The race to replace Bruno Barreiro on the Miami-Dade commission will test the political appeal of two names in his urban district: Barreiro and Diaz de la Portilla.
The 5 p.m. filing deadline for the open District 5 seat passed on Saturday with four candidates signed up to run for the May 22 special election. Facing two campaign rookies are two candidates with well-known names and extensive ties to the political establishment: Zoraida Barreiro, the former commissioner's wife and a third-place finisher in a Miami commission race last year; and Alex Diaz de la Portilla, a former state senator whose brothers are also former office holders.
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The filings set up a fundraising and campaigning sprint over the next five weeks for Barreiro and Diaz de la Portilla and the two first-time contenders: broadcaster Carlos Garin and activist Eileen Higgins.
Garin has worked in Spanish-language media and as an actor, though his financial-disclosure form shows he only received income last year from teaching art and acting classes and driving for Uber and Lyft. Higgins runs a small marketing firm, and was president of Miami's Downtown Democrats organization before filing for District 5.
Like most county posts, county commissioner is a nonpartisan position and all candidates compete in a single primary. Higgins is the only registered Democrat in the race; the other three are Republicans, according to voter records and interviews. Bruno Barreiro, who held the seat for 20 years, is running for the Republican nomination to replace outgoing U.S. Rep. Ileana Ros-Lehtinen in Florida's 27th District.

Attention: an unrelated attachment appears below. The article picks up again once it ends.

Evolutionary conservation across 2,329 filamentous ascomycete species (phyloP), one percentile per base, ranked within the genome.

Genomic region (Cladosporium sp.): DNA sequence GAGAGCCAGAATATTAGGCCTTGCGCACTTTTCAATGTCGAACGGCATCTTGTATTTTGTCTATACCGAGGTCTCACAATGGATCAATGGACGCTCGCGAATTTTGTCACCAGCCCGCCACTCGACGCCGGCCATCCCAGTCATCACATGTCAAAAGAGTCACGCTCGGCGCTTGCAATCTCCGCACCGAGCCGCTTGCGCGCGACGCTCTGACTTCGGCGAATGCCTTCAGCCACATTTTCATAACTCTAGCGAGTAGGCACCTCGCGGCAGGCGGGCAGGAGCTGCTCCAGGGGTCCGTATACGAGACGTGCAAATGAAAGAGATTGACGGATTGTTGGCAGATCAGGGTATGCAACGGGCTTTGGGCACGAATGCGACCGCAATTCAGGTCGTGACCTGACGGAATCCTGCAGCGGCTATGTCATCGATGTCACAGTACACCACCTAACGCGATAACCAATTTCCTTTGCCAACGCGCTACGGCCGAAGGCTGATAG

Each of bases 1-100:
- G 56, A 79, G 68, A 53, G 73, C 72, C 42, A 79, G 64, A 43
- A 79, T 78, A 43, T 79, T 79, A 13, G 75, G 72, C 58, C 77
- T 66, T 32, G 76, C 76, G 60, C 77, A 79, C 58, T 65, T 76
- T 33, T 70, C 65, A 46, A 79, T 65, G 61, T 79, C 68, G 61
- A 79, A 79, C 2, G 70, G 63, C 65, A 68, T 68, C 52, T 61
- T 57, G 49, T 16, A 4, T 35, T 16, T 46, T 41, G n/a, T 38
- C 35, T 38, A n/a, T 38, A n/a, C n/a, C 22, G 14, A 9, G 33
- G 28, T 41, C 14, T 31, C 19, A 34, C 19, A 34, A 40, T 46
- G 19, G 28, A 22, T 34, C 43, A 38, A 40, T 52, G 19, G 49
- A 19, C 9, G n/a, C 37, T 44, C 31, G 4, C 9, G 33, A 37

He did not have to resign immediately to seek the open congressional seat, and his timing set up the special election just two months before other commissioners on the 13-member commission face their own elections during the statewide primary on Aug. 28. The winner of the special election gets to finish out the rest of Barreiro's four-year term until the 2020 elections, and then would be eligible to run for reelection twice. If no candidate receives more than 50 percent of the vote, the top two finishers compete in a runoff on June 19.
District 5 is a largely Hispanic district that stretches from Little Havana to South Beach in Miami Beach, and winds through parts of downtown Miami and Miami Beach's condo canyons.
With Barreiro and Diaz de la Portilla running, the District 5 race sets up a contest between two power centers in Miami politics. Diaz de la Portilla, a political consultant, helped former Miami mayor Joe Carollo win a City Commission seat last fall against Zoraida Barreiro, who finished third in the primary election. She and her husband then appeared in a a pro-Carollo campaign flier in the runoff that was seen as a tacit endorsement of her former rival.
Carollo, a top foe of Miami Mayor Francis Suarez and his choice for city manager, Emilio Gonzalez, also received help from Miami-Dade Mayor Carlos Gimenez and the mayor's family in the city campaign. Carollo has not said who he will support in the District 5 race, and neither have the two mayors.
In pursuing a commission seat her husband held for 20 years, Barreiro, 50, hopes to win her first elected position. She works in the Barreiro family's company, Fatima Healthcare. She cited the "housing crisis," transportation and the environment as top priorities. "I am keenly aware of all the issues we deal with and will fight to represent our area," she said in a statement.
Diaz de la Portilla, 53, represented parts of District 5 while a state senator during the 2000s. When he left the Senate, brother Miguel Diaz de la Portilla, a former county commissioner, won the seat. Miguel Diaz de la Portilla is now a lobbyist before the county commission; a top client is the proposed American Dream Miami retail theme park.